A well-written experimental protocol is one of the hallmarks of good process chemistry that we teach at Scientific Update in our Chemical Development course, so in this blog I thought I’d highlight an excellent example recently published in an open-access article by Nicholas Isley and Fabrice Gallou from Novartis (Helv. Chim. Acta 2023, 106, e202300143, doi.org/10.1002/hlca.20230143).
The paper describes a kilogram-scale Suzuki-Miyaura cross-coupling using micellar catalysis initially discovered by Bruce Lipshutz, and further refined and scaled-up by the team at Novartis to enable the implementation of more sustainable pharmaceutical manufacturing practices. The first half of the paper provides a clear summary of the benefits of the micellar catalytic technology which is performed predominantly in water, compared to conventional techniques that typically use either reproptoxic polar aprotic solvents, or ozone depleting chlorinated solvents. Many excellent references are cited in the paper for those who wish to learn more about the industrial implementation of the micellar approach. The concluding section of the paper is on environmental process metrics and just how superior the micellar approach is to the conventional approach when measured in terms of total mass of waste relative to the amount of desire product and also total carbon dioxide release, however I will focus this blog on the experimental write-up.
The first excellent feature of the experimental write-up is that it is for a kilogram-scale procedure. Depending on our perspective the terms ‘large-scale’ or ‘scale-up’ can mean different things, but as I was told by one of the kilo lab operators early in my industrial career: “it’s not scaled-up until you’ve put your chemistry in here”. The reason for this is that scale-dependent heat flow and mixing effects clearly start to manifest themselves once this scale is reached. We typically see these scale-up effects as negative or a challenge to be overcome, but they can be positive too. Indeed, in the paper the authors note “Advantage was taken of the superior mixing effect in production vessels which leads to improved and faster partitioning”.
I also learned quickly in my early industrial career that my academic style experimental write-ups were also completely inadequate in terms of detail and precision, especially when I used vague terms like “stir rapidly” or “add slowly”, so it’s great to see a published experimental write-up where these details are spelled out. For example, the authors provide details of the stirrer type (anchor) and stirrer rate throughout the reaction, especially that the rate needs to increase while adding the base to start the cross-coupling reaction. They specifically note “Deviation on the stirring rate could give rise to the formation of a less stable emulsion that will result in less performant exchanges and hence outcome of the reaction, or into longer time to demulsify the system during the work-up”. It is these types of notes that help the person implementing the process know where to focus their troubleshooting efforts if they encounter problems.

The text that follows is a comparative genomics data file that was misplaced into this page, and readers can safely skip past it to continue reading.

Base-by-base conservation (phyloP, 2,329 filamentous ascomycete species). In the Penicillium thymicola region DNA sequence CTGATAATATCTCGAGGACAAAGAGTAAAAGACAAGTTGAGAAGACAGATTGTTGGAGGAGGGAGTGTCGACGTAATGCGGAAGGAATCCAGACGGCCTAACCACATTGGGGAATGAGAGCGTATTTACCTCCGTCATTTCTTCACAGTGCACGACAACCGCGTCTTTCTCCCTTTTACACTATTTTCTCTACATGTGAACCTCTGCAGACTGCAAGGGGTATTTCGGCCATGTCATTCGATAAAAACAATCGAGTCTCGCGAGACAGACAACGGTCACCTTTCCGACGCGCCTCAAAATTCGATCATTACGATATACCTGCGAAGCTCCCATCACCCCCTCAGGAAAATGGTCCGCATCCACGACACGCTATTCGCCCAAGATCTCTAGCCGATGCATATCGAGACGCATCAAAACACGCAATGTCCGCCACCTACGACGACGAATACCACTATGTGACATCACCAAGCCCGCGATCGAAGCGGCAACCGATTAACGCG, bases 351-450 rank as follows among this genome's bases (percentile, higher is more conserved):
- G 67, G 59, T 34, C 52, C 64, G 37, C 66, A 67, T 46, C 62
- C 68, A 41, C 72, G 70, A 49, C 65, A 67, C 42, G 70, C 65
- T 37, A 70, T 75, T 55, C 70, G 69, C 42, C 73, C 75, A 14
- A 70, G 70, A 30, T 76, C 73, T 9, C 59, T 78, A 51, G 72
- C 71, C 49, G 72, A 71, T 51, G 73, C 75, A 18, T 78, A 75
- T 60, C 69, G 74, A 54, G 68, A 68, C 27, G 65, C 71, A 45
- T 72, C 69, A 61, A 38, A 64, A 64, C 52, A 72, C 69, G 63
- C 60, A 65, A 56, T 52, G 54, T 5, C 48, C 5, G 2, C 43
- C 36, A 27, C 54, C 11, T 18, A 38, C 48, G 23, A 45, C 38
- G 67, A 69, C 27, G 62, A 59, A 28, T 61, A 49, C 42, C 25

The experimental procedure in the main paper and the experimental procedure in the Supporting Information also include a number of observation notes that would be very helpful for someone performing the reaction for the first time. For example, the authors note how the appearance of the mixture changes from a slurry to a milk-like consistency as the reaction progresses, the different colors of the organic phases during the work-up, and that the residual surfactant after the reaction is predominately in the organic layers (not the aqueous layers, as I would have probably guessed). With the current global supply chain, it is these sorts of details that can help an operator on the other side of the world know whether the reaction is performing as expected, or if not, when in the process to start troubleshooting.
Finally, the procedure in the paper gives a level of detail about the work-up and product isolation that is unfortunately lacking in many published papers. Indeed, the work-up section is 50% longer than the section describing the reaction. Specific details include what temperature and pressure to remove the solvent, how much solvent needs to be removed before crystallization is expected, cooling rates for the crystallization, and the temperature and pressure in the vacuum oven to dry the final product.
That said, I still have some questions about the procedure, such as the ratio of activated charcoal/silica gel and Cellflock 40 that the crude product mixture is filtered through. However, my experience of handing over any procedure to the engineers and operators in the kilo lab or pilot plant was that they would have questions about details that I had glossed over, and that these questions ultimately made the procedure better and my experimental write-ups better too. Hopefully this paper from the Novartis team will help you too write better experimental procedures.